In essence, disability insurance is there if you suffer an injury or illness and can’t work for an extended period of time. It will replace a portion of your income until you’re able to return to work again. Most people who are working don’t have this basic protection for the long term, and often it’s because they self-talk themselves out of it and say they don’t need it. Here are four myths about disability insurance
and its importance in protecting your ability to earn an income.
Myth #1: You think you have enough disability coverage through work.
Reality Check: Most people don’t: "According to the U.S. Department of Labor, more than 70% of employers don’t offer long-term disability coverage. And short-term disability coverage or partial coverage wouldn’t be enough to meet your current and future financial obligations if you were unable to work for an extended period of time". Do yourself a favor and call your HR or benefits manager at work to find out if you have coverage and what type it is.
Myth #2: Low odds of you ever needing it because you don’t work in a hazardous profession, so you pass on coverage.
Reality Check: FACT: "1 in 4 of today’s 20-year-old will become disabled at some point in their career, according the Social Security Administration (Feb. 7, 2013)." Professions that require physical labor and manual dexterity face greater risks, like law enforcement, construction, farming, and in the medical profession. That is true, however, the odds of suffering a long-term disability are HIGH for ALL workers because "illness—not accidents—account for 90% of disabilities that keep people out of work (Council for Disability Awareness’ Long-Term Disability Claims Review, 2014)." Really, almost no one is spared unless you can predict when illness strikes.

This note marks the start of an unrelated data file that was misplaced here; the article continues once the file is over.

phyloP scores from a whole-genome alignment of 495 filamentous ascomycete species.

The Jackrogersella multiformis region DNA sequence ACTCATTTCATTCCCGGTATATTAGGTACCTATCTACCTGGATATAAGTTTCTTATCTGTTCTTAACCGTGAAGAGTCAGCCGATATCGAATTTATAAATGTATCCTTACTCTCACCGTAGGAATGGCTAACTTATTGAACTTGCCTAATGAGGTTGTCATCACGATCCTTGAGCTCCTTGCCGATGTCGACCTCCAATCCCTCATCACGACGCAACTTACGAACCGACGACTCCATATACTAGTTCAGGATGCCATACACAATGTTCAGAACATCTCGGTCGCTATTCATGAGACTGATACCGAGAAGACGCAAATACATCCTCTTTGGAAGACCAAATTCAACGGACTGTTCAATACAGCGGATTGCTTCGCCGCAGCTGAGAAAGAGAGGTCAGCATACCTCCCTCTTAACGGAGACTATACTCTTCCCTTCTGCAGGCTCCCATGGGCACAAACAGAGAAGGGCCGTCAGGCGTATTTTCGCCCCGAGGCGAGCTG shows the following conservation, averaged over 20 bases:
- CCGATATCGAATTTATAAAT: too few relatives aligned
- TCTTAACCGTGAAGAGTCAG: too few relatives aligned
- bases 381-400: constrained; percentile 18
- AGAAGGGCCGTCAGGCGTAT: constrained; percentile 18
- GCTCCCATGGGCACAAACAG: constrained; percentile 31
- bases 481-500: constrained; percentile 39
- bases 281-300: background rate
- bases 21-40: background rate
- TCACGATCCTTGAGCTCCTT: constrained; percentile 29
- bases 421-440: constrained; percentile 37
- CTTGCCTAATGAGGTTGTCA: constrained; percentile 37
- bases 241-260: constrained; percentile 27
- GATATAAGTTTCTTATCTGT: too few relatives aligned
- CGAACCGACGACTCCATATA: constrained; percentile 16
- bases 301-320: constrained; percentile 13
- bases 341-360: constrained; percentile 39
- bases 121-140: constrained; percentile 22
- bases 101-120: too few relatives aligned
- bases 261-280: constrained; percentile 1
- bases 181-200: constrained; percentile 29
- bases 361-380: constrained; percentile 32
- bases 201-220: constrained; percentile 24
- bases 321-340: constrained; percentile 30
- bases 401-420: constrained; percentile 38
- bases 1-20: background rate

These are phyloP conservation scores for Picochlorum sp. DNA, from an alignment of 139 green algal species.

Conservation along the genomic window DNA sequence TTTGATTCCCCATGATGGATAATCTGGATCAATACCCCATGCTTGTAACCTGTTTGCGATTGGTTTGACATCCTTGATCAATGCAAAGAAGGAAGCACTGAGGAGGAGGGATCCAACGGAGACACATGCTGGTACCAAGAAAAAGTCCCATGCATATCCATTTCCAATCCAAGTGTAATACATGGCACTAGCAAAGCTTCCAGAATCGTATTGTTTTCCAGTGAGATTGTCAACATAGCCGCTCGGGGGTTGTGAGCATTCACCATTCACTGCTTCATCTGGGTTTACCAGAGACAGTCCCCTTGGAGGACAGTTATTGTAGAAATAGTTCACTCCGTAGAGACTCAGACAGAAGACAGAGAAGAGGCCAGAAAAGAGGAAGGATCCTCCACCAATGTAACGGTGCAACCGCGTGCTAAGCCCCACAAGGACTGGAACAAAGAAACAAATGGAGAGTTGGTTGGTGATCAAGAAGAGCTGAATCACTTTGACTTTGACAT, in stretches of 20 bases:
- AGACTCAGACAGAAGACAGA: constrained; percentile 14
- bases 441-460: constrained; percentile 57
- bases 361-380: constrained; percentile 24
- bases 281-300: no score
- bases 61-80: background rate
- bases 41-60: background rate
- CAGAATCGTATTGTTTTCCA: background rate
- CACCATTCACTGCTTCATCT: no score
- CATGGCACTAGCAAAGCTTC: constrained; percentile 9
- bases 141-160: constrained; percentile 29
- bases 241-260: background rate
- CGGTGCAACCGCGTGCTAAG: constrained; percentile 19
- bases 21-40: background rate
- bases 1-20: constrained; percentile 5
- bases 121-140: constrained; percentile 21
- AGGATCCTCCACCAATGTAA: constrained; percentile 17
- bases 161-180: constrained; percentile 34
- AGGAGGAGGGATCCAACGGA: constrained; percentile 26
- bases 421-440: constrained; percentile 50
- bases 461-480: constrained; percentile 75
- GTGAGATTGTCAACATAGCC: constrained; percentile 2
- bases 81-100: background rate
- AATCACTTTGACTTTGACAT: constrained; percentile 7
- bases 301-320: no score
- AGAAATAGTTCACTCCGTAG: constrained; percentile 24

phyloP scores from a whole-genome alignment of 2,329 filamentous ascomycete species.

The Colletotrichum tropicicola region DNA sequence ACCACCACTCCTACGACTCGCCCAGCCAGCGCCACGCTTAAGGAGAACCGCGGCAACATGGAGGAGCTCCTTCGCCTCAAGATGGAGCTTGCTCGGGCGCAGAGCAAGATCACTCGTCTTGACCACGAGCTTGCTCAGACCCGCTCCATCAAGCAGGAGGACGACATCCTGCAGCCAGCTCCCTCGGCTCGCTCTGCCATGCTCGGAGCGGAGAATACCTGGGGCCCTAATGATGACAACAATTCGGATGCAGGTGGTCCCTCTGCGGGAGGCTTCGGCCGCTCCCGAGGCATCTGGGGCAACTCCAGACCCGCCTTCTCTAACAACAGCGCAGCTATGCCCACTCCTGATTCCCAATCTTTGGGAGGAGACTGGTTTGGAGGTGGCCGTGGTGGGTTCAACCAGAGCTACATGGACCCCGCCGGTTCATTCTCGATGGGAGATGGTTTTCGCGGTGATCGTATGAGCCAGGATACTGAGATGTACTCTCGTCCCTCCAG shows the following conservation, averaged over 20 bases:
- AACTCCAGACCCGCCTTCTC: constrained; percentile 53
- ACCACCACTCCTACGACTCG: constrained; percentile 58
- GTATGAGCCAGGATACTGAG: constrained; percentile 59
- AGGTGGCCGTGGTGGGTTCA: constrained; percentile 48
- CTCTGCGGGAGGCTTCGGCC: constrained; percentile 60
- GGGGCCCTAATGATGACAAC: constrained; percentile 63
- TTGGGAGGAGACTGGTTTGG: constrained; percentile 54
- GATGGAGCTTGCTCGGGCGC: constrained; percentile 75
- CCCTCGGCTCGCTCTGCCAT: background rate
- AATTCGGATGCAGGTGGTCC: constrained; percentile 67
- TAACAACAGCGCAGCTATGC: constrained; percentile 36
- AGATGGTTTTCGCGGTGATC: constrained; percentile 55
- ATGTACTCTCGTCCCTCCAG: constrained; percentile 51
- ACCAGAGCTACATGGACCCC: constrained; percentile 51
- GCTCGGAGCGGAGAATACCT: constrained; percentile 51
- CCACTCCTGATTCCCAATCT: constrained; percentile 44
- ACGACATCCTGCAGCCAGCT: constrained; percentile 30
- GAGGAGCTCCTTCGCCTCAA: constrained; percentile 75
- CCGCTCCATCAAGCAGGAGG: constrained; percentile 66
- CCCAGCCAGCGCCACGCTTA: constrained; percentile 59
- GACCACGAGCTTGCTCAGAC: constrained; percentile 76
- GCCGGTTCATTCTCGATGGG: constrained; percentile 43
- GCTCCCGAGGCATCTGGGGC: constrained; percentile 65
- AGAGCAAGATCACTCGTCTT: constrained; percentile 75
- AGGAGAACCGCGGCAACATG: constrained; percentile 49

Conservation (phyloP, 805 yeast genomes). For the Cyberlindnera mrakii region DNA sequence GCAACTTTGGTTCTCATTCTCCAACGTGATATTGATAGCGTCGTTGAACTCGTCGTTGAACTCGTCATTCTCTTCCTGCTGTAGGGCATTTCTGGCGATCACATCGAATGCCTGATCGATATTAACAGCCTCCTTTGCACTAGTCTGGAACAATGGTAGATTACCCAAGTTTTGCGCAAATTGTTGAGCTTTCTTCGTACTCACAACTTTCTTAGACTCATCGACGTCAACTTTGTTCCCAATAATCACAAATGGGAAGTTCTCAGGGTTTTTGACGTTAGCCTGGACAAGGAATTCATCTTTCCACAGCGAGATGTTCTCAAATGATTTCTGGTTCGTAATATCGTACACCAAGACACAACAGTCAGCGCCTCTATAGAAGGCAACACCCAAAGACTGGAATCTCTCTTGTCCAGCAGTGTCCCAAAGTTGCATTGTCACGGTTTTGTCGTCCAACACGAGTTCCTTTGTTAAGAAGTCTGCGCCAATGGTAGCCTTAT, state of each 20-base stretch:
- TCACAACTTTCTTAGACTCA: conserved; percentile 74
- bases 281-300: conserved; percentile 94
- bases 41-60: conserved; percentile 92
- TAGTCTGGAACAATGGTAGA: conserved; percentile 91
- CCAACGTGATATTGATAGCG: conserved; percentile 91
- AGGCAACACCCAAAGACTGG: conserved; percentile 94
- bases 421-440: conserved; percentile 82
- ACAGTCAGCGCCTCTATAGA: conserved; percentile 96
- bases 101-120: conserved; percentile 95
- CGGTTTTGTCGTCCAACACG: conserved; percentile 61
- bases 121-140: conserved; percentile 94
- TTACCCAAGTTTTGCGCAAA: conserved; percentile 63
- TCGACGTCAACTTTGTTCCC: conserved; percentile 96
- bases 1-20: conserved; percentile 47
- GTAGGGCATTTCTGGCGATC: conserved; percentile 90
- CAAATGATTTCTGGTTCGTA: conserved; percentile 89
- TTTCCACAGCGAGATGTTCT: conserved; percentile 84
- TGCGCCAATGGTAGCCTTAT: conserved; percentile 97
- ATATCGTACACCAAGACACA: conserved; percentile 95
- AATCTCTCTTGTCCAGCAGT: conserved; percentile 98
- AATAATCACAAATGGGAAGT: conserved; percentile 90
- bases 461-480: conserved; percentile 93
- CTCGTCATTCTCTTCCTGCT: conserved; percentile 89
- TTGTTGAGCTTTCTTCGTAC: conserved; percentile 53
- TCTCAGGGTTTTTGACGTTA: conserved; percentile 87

Myth#3: Government will give you sufficient assistance if something happens.
Reality Check: It won’t be sufficient, it will be short and it will be limited. Definitely not for a long, long period of time. "According to the National Safety Council, 73% of long-term disabilities are a result of an injury or illness that isn’t work related and therefore wouldn’t qualify for state-based Workers’ Compensation programs".Now you say "but I do have Social Security disability benefits" - please know that about 45% of those who apply are initially denied, and those who are approved receive an average of around $1,100 a month. The wait? It could take several years before the benefits begin. I don't know about you but if my family depended on my income, I cannot wait several years receiving no paycheck—and then live off of $1,100 a month. Can you?
Myth#4: It's expensive
Reality Check: It costs nothing to get a quote. And you could get it fast, at least within 24 hours. An experienced and truly caring agent will assess your needs and fine tune the policy structure to your budget. If you took very good care of yourself, just like any insurance, you will likely pay a low cost premium. If you have health issues, it's best to get it while you are at a younger age. People insure their homes and cars, but how are they able to pay the premiums for those? From their paychecks, right? So why not invest in protecting the paycheck first?